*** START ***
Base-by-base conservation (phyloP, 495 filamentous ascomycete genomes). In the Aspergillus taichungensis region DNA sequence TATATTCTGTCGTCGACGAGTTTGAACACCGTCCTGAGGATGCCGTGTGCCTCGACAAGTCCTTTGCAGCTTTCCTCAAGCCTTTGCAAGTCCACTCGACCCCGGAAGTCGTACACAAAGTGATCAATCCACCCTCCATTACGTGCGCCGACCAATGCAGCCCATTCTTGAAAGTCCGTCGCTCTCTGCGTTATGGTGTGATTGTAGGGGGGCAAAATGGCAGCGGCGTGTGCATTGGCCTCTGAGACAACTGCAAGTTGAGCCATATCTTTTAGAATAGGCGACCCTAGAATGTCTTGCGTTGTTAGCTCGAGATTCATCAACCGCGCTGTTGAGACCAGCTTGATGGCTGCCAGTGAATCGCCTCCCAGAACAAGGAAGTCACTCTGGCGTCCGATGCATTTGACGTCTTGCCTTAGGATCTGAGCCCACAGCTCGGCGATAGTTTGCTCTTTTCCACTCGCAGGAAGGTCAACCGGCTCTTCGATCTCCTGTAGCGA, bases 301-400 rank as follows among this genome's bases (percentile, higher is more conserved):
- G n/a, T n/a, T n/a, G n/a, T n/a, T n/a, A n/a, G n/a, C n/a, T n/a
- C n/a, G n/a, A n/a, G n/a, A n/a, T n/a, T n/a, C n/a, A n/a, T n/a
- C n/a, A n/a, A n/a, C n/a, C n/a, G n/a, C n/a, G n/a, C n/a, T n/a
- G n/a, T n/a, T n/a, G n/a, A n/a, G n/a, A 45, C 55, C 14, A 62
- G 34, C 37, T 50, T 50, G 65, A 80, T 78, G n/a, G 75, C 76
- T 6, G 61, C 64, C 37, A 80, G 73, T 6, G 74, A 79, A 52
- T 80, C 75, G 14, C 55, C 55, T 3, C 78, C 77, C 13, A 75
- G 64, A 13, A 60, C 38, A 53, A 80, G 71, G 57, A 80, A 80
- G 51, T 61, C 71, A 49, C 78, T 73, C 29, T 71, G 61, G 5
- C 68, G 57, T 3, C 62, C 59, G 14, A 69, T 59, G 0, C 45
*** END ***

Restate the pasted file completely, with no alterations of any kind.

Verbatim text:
Base-by-base conservation (phyloP, 495 filamentous ascomycete genomes). In the Aspergillus taichungensis region DNA sequence TATATTCTGTCGTCGACGAGTTTGAACACCGTCCTGAGGATGCCGTGTGCCTCGACAAGTCCTTTGCAGCTTTCCTCAAGCCTTTGCAAGTCCACTCGACCCCGGAAGTCGTACACAAAGTGATCAATCCACCCTCCATTACGTGCGCCGACCAATGCAGCCCATTCTTGAAAGTCCGTCGCTCTCTGCGTTATGGTGTGATTGTAGGGGGGCAAAATGGCAGCGGCGTGTGCATTGGCCTCTGAGACAACTGCAAGTTGAGCCATATCTTTTAGAATAGGCGACCCTAGAATGTCTTGCGTTGTTAGCTCGAGATTCATCAACCGCGCTGTTGAGACCAGCTTGATGGCTGCCAGTGAATCGCCTCCCAGAACAAGGAAGTCACTCTGGCGTCCGATGCATTTGACGTCTTGCCTTAGGATCTGAGCCCACAGCTCGGCGATAGTTTGCTCTTTTCCACTCGCAGGAAGGTCAACCGGCTCTTCGATCTCCTGTAGCGA, bases 301-400 rank as follows among this genome's bases (percentile, higher is more conserved):
- G n/a, T n/a, T n/a, G n/a, T n/a, T n/a, A n/a, G n/a, C n/a, T n/a
- C n/a, G n/a, A n/a, G n/a, A n/a, T n/a, T n/a, C n/a, A n/a, T n/a
- C n/a, A n/a, A n/a, C n/a, C n/a, G n/a, C n/a, G n/a, C n/a, T n/a
- G n/a, T n/a, T n/a, G n/a, A n/a, G n/a, A 45, C 55, C 14, A 62
- G 34, C 37, T 50, T 50, G 65, A 80, T 78, G n/a, G 75, C 76
- T 6, G 61, C 64, C 37, A 80, G 73, T 6, G 74, A 79, A 52
- T 80, C 75, G 14, C 55, C 55, T 3, C 78, C 77, C 13, A 75
- G 64, A 13, A 60, C 38, A 53, A 80, G 71, G 57, A 80, A 80
- G 51, T 61, C 71, A 49, C 78, T 73, C 29, T 71, G 61, G 5
- C 68, G 57, T 3, C 62, C 59, G 14, A 69, T 59, G 0, C 45